Debra Spark’s newest book, “The Pretty Girl,” is now available. Her blog posts are featured on The Arty Semite courtesy of the Jewish Book Council and My Jewish Learning’s Author Blog Series. For more information on the series, please visit:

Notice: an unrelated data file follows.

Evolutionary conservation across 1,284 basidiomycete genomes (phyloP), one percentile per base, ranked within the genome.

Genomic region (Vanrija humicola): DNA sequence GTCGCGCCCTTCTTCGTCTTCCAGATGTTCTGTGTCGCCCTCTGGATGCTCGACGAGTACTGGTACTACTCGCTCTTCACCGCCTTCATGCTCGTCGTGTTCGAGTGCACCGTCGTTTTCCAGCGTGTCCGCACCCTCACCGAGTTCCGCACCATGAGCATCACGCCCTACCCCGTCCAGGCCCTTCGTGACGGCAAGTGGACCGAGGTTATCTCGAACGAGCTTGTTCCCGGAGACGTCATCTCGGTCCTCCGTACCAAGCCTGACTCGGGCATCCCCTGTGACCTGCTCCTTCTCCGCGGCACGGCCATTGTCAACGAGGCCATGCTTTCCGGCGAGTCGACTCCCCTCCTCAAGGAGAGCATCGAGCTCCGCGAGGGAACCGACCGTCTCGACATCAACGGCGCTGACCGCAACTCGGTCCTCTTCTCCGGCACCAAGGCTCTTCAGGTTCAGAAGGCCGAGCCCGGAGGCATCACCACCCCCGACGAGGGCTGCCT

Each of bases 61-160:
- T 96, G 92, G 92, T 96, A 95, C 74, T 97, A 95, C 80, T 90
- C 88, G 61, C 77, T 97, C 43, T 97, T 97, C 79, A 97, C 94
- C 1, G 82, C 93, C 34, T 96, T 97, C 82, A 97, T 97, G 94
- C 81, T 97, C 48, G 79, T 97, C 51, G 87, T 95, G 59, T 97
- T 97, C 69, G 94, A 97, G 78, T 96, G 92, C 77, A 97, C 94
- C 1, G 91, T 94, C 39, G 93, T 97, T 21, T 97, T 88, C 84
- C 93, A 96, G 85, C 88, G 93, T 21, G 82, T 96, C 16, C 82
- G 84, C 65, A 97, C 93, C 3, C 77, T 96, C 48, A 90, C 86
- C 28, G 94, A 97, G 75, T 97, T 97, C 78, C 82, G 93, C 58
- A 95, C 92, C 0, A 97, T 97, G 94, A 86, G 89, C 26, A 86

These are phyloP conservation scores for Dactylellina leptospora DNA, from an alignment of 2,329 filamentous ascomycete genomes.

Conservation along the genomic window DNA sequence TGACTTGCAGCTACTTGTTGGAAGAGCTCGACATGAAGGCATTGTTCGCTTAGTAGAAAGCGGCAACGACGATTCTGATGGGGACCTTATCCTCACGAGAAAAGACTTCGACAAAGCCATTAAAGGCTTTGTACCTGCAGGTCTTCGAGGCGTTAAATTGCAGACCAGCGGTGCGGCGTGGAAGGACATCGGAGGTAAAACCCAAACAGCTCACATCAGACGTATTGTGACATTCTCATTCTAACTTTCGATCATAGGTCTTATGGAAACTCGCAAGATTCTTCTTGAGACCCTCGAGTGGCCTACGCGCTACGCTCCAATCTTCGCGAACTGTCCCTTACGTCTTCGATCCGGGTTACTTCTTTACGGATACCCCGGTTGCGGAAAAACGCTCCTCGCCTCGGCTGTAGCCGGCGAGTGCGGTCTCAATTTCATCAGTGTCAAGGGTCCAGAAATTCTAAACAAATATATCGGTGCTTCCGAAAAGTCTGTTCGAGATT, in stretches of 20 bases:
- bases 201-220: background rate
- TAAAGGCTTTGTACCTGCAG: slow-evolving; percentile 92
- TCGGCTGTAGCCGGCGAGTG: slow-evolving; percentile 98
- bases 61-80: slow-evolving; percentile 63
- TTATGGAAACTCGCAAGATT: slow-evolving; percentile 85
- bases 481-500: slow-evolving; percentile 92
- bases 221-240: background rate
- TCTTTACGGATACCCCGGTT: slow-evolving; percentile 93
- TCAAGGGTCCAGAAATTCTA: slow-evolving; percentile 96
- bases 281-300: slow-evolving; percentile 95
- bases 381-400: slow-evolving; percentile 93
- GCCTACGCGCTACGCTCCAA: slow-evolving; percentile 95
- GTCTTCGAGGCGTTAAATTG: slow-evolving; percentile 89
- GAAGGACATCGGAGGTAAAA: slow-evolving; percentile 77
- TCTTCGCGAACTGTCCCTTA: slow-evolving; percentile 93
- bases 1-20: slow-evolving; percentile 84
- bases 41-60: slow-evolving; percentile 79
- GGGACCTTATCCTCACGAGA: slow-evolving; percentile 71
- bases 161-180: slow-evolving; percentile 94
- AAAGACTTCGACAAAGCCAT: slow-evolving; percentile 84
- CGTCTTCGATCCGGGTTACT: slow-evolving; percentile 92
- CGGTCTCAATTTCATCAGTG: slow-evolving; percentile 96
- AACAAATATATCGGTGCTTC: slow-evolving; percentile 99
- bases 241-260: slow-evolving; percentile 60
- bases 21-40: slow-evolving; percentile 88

In literature, as in life, you may go looking for one thing, only to find another. Several years ago, I decided to go to London to do research for a novel I was planning to write. I had written a short story about Victorian toy theatres — it’s in my most recent book, “The Pretty Girl” — and I didn’t think I was quite through with the subject. I had an idea of writing a novel that was set, at least partially, in Victorian times and focused on a Jewish engraver of plates for the toy theater. I felt, from the start, that I was in over my head. What did I know about Victorian London? Much less Jews in that time period? As part of my research, I engaged a tour guide who took me on a daylong tour of Jewish London. By the end of the day, I felt unequal to the task of my novel. There was too much I didn’t know. The last stop on the tour was an Orthodox synagogue. My female tour guide and I arrived during services and crept upstairs. We were the only women in the balcony and from the looks of things, there hadn’t been any other women up there in decades. In one back corner of the balcony, there was, of all things, a clothes rack on which hung racy pieces of women’s lingerie. Downstairs, men davened seriously, muttering their Hebrew so quickly that I couldn’t make out a word. At one point, a man whipped out a cell phone, though he continued to pray, and I thought perhaps he was putting in a call to the Big Guy at that very moment.